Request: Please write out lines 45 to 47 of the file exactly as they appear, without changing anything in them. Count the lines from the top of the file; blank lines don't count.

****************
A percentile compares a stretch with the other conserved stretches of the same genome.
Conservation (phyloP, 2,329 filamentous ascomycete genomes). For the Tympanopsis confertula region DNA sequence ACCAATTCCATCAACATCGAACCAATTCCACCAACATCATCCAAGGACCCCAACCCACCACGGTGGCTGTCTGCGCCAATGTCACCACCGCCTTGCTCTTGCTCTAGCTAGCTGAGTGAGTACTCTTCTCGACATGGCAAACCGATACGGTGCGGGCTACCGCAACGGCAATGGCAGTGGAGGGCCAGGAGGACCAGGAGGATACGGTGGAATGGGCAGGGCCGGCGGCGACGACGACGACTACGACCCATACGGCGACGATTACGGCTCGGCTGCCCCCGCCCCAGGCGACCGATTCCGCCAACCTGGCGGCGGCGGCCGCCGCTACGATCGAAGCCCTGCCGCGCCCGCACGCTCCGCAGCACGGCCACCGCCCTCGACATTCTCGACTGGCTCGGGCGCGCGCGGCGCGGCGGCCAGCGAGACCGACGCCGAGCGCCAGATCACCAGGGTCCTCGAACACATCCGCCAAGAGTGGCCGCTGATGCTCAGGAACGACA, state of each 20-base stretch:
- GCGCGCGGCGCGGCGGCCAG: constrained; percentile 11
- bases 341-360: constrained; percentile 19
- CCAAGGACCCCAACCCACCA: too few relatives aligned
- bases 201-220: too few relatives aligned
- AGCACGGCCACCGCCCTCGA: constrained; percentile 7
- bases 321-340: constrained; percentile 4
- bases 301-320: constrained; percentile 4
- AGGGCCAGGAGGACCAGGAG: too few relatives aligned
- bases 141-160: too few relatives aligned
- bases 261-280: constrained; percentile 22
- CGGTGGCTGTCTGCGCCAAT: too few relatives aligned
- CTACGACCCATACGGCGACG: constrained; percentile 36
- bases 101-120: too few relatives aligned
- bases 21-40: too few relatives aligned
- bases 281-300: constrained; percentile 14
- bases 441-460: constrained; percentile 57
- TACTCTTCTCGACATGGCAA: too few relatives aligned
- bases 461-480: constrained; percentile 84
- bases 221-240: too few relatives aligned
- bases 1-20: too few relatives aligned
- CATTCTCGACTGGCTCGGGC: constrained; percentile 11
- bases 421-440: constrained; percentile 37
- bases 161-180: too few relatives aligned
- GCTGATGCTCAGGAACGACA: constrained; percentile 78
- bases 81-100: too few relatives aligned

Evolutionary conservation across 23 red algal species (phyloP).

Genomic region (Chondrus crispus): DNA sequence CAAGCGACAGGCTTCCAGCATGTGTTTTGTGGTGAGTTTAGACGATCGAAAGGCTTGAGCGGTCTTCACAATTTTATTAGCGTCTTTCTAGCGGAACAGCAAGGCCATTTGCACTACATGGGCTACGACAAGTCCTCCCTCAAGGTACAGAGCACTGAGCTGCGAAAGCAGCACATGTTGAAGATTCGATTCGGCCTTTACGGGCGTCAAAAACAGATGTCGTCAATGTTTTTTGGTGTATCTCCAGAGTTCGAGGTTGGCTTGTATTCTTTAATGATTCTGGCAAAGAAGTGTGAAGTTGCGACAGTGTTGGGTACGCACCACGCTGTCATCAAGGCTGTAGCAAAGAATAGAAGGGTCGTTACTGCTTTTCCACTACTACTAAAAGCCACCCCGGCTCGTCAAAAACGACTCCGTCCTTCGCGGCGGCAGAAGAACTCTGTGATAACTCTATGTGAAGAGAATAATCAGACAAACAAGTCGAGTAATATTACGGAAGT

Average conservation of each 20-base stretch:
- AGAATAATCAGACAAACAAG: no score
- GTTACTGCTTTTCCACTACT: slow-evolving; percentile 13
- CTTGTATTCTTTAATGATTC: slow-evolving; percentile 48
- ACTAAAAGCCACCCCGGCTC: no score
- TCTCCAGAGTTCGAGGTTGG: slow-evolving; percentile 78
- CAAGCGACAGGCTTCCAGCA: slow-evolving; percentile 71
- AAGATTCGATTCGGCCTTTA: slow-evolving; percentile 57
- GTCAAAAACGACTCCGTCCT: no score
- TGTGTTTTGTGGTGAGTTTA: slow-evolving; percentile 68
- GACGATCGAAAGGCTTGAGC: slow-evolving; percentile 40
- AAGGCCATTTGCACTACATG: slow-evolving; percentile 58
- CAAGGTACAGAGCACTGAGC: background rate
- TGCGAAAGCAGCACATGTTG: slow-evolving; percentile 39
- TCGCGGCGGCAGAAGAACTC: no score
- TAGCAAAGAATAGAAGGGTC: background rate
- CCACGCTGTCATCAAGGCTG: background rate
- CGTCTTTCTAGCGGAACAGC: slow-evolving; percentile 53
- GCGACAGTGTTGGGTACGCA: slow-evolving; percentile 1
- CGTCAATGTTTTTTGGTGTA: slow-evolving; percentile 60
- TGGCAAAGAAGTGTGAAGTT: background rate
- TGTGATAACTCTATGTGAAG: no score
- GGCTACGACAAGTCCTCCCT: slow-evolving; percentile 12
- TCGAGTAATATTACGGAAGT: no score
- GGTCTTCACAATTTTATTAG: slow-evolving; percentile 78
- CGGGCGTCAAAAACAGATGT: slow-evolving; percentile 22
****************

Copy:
- TAGCAAAGAATAGAAGGGTC: background rate
- CCACGCTGTCATCAAGGCTG: background rate
- CGTCTTTCTAGCGGAACAGC: slow-evolving; percentile 53